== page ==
Trainees will live with host families to assist them in adapting to Nepali daily life, which includes diet. The daily diet of Nepalis is very different from the typical U.S. diet and adapting to it is one of the challenges Volunteers face. The daily staple in Nepal is daal bhaat: a plate of rice, a lentil sauce, and side dishes of vegetable greens and spicy chutneys. Each household’s daal bhaat is slightly different, but for Americans, eating daal bhaat twice a day (the Nepali norm) can get monotonous. Daal bhaat is a fact of daily life, and one that can be accommodated but not completely dispensed with. Eggs, milk, meat, and some fruits may be difficult to obtain, particularly in more remote locations. Volunteers suggest bringing protein powder to supplement your diet. Crops grown in the Hill region include potatoes, corn, millet, pears, apples, peaches, oranges, and apricots. Imported foods such as cookies, canned fruits, fresh fruits and vegetables, and packaged soup may be available in some of the larger towns. The main meats are mutton (goat), water buffalo, and chicken. Fish is available throughout the country, but mainly in the terai. Vegetarians should have little difficulty in Nepal.


Public buses and airplanes are the modes of transportation for long-distance travel in Nepal. Bicycles, taxis, buses, rickshaws, and tempos (three-wheeled motorized vehicles) are the modes for local transportation. Volunteers are not allowed to operate cars and motorcycles. Some Volunteers choose to ride bicycles and a stipend is provided to those who wish to purchase one during their service. Volunteers are required to wear helmets when riding bicycles. Travel in Nepal, whether by foot, bicycle, taxi, bus, or airplane, is potentially hazardous and therefore can be very stressful. Delays and cancellations due to bad weather, road or airport conditions, mechanical failures, or lack of personnel are to be expected. Bus travel is particularly difficult, as buses can be dirty and overcrowded and often are not properly maintained. More information on transportation within Nepal will be given during pre-service training.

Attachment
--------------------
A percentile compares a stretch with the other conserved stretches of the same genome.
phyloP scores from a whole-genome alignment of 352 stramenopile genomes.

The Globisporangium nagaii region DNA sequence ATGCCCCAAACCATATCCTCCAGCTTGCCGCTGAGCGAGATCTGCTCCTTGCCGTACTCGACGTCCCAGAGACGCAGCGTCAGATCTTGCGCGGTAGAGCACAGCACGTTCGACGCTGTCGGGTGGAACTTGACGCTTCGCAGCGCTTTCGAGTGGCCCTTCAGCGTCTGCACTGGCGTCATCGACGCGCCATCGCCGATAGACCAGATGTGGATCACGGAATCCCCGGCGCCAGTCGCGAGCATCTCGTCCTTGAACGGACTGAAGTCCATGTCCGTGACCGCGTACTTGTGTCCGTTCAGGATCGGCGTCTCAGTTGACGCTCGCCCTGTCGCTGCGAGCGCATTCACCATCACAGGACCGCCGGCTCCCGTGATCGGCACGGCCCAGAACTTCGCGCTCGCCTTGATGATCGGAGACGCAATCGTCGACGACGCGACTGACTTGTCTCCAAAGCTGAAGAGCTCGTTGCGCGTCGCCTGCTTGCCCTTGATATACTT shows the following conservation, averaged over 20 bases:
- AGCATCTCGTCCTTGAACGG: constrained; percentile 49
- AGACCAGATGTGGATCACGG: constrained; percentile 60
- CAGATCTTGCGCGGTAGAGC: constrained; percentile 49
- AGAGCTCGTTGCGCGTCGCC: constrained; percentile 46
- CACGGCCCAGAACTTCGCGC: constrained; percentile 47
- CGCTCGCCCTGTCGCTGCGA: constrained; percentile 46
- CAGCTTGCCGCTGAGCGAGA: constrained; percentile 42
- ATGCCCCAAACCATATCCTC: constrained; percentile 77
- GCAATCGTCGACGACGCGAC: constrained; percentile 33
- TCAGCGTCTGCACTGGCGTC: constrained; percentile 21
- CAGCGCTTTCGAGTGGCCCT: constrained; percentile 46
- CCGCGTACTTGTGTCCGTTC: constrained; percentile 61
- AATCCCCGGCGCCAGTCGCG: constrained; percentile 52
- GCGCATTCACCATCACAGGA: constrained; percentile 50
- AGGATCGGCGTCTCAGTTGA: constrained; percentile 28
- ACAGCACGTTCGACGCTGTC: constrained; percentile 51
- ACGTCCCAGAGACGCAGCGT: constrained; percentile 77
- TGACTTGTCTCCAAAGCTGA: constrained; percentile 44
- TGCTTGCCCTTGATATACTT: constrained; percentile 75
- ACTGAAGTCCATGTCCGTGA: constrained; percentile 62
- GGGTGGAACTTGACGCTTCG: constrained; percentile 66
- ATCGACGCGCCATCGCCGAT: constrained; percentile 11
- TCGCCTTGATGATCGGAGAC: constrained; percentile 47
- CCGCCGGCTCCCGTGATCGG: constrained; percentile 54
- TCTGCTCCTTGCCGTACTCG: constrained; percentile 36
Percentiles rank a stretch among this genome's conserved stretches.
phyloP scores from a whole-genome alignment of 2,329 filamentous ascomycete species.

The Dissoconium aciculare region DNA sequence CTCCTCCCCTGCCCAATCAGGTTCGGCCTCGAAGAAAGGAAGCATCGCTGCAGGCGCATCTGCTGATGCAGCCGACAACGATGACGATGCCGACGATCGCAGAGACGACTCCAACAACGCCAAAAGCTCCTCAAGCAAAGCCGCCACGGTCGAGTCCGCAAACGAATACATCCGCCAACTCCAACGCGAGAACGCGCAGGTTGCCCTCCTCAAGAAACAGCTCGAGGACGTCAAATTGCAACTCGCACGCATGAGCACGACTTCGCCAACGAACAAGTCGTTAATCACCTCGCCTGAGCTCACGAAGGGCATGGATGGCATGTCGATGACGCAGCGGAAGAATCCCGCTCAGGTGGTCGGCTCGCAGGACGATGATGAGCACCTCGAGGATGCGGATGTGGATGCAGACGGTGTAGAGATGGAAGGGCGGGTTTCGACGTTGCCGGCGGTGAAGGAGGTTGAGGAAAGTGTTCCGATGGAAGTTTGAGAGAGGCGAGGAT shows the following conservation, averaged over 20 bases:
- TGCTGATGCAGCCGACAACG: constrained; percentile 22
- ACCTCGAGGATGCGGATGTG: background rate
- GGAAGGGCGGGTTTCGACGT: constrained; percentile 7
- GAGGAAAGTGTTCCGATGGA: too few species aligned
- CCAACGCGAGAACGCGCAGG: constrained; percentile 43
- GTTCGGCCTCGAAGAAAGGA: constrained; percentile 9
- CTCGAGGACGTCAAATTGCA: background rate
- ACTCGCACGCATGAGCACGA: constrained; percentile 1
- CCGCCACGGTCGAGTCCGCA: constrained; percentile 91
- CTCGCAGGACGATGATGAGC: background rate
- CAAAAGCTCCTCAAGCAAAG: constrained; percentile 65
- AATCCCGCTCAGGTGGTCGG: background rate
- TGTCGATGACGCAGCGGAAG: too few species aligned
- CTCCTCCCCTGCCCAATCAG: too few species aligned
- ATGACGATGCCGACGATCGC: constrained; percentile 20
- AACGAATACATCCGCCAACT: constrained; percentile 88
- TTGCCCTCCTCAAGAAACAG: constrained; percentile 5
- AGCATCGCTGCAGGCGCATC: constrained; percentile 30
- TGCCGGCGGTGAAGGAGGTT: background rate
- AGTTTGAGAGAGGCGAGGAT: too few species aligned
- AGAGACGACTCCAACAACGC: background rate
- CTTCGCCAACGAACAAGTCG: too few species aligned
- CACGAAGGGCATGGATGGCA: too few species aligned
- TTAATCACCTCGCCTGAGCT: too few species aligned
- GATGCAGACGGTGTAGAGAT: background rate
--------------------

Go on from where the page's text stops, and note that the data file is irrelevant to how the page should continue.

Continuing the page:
Social Activities

Nepal is a small country with an abundance of cultural diversity. There are more than 100 ethnic groups and castes in Nepal, and each has its own customs, festivals, rituals, and other social practices. There are also regional differences. Despite these differences, relationships are very important in Nepali culture. No matter where you live, people will want you to participate in their social activities. If you are invited to attend a festival or other social event, it is an indicator that you have been accepted into the community. Such events can be a very good opportunity to build trust, enhance social bonds with your community, and help fulfill the Second and Third Goals of the Peace Corps. Trainees and Volunteers are expected to adapt themselves to Nepali social conditions and interact with this new culture with respect. Trainees and Volunteers come to Nepal on the Peace Corps’ passports, not as tourists or expatriates, but as representatives of America in Nepal.

Professionalism, Dress, and Behavior

Appearance plays a vital role in gaining the respect of, and showing respect to, people in Nepal. Nepalis are relatively conservative in their dress and Volunteers are expected to dress as their working counterparts do. While some counterparts might dress in seemingly worn or shabby clothes, this will be because of economics rather than choice. Professional dress is expected in offices and in other community settings. Ties and suits, however, are not necessary. Pants and shirts for men and long skirts or dresses (ankle-length and nontransparent) and Nepali clothes for women are appropriate as professional wear. Volunteers who wear ragged clothing are likely to be mistaken as disrespectful tourists. If a Volunteer’s appearance becomes a matter of concern to local people or to Peace Corps staff, Peace Corps/Nepal reserves the right to request changes in dress that respect the local culture. Exposing one’s body by wearing scanty clothing is distasteful to traditional Nepalis. Women wearing short shorts or revealing tops and shirtless men will no doubt offend the modest Nepali people of those regions. When bathing in a stream or at a public water tap, women use a loongi (a long cloth) to cover themselves from chest to knees.